b = 5 + 5 print(a == b) “`

Output: True The not equal to operator (!=) checks whether two values are not equal.

For example: “`python

a=3 b=4

print(a!=b) “` Output :True

Comparison operators return a boolean value of True or False depending on if the comparison is true or false. These operators can be used in conditional statements and loops for decision-making purposes within Python code.

Built-in Functions for Numbers in Python

Python offers an extensive range of built-in functions for handling numbers. These functions are pre-defined by Python and can be used directly in your code without defining them separately. In this section, we will explore the most commonly used built-in mathematical functions in Python.

Mathematical Functions

Abs function: This function returns the absolute value of a number. The absolute value is the positive distance from zero.

For example, abs(-5) will return 5. Pow function: This function is used to calculate the power of a number.

It takes two arguments – base and exponent – and returns the result after raising the base to the exponent. For example, pow(2, 3) will return 8 because 2 raised to the power of 3 is 8.

Round function: This function rounds off a floating-point number to a specified number of decimal places. It takes two arguments – number and decimal places – and returns a rounded-off value of that number up to specified decimal places.

For example, round(4/3, 3) will return 1.333 because it rounds off (4/3) up to three decimal places. Min and Max functions: These functions are used to find out the minimum and maximum values from a list or tuple of numbers respectively.

Both these functions accept any number of arguments separated by commas and return either minimum or maximum value present among those numbers. For example, min(10,20,-5,-35) will return -35 whereas max(10,20,-5,-35) will return 20.

Conversion Functions

The int function: This function is used to convert a floating-point number or a string containing numeric character(s) into an integer. For example, int(5.5) will return 5 and int(“7”) will return 7. The float function: This function is used to convert an integer or a string containing numeric character(s) into a floating-point number.

For example, float(3) will return 3.0 and float(“5.6”) will return 5.6. Python’s built-in functions make working with numbers efficient and easy in Python programming language, especially when dealing with mathematical operations or converting data types for calculations.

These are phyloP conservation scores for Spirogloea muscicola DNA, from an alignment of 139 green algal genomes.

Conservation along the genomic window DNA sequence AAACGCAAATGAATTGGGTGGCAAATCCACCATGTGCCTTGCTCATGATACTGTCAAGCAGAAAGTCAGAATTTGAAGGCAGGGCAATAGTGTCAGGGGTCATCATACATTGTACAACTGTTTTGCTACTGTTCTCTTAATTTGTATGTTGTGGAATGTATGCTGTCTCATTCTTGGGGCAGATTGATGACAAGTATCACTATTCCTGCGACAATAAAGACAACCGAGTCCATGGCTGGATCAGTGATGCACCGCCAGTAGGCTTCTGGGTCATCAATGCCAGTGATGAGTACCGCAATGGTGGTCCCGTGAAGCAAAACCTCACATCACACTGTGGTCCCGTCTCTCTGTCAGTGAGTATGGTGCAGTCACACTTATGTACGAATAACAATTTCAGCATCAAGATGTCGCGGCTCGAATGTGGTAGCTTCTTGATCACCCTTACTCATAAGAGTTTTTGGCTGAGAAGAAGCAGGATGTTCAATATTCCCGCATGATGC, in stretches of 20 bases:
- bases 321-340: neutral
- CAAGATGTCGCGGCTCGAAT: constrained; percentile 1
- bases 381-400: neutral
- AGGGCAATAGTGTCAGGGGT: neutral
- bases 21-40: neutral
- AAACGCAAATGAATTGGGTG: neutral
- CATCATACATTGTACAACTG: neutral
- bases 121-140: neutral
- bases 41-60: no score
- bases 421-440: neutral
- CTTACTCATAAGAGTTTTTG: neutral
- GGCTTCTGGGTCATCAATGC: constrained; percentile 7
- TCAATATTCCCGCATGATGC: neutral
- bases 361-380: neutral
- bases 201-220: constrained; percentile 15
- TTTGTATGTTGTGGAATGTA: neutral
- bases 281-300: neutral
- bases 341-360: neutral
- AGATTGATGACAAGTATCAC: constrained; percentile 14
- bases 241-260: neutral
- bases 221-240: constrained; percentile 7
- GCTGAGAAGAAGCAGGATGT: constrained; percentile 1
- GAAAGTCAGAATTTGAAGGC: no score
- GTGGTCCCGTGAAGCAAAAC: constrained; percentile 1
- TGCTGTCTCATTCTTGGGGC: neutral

Working with Large Numbers and Decimal Precision

Big Integers

Python’s built-in integer data type has a limit on the maximum value it can store. When working with very large integers that exceed this limit, Python provides a module named “BigInt.” BigInt is a Python library that allows you to work with arbitrary-precision integers.

These are numbers with no predefined length limit and thus can contain any number of digits. BigInts are created by initializing a variable using the constructor “int” and passing in the value as a string.

BigInt is especially useful when dealing with cryptography, very large calculations, or anything requiring precision up to hundreds or thousands of decimal places. Additionally, BigInt is easy to use since it doesn’t require any special syntax or functions.

Decimal Precision

When it comes to decimal precision in Python programming, there are two main data types: float and Decimal. Floats are not guaranteed to have perfect decimal precision due to how computers handle floating-point numbers internally.

However, if you need more accurate decimal precision for your calculations, then you should use the Decimal module. The Decimal module is part of Python’s standard library and offers much greater precision than floats (up to 28-29 significant digits).

It allows you full control over rounding rules and other mathematical operations for high-precision arithmetic. The syntax for using the Decimal module is simple – import it at the beginning of your file – after which you can easily define your variables as decimals by calling them in quotes e.g “10.5”.


Understanding how numbers work in programming languages is crucial since they form the foundation for numerous applications from basic math computations to complex programs like cryptography systems – where digital accuracy is paramount. In this article, we’ve explored different ways Python handles numbers; including basic number types such as integers and float, numerical operators such as arithmetic and comparison operators, and built-in functions for numbers in Python. We’ve also looked at BigInt and Decimal precision to give a more in-depth understanding of how to work with large numbers and decimal precision.

Python is a highly popular programming language due to its versatility, readability, and ease of use. With the knowledge gleaned from this article, you can understand how to work with numbers in Python better – including large integers or enhanced decimal accuracy.

The world of programming is vast, and each day comes with new learning opportunities. So don’t hesitate to dig deeper into Python by exploring other exciting modules or libraries available in this amazing language!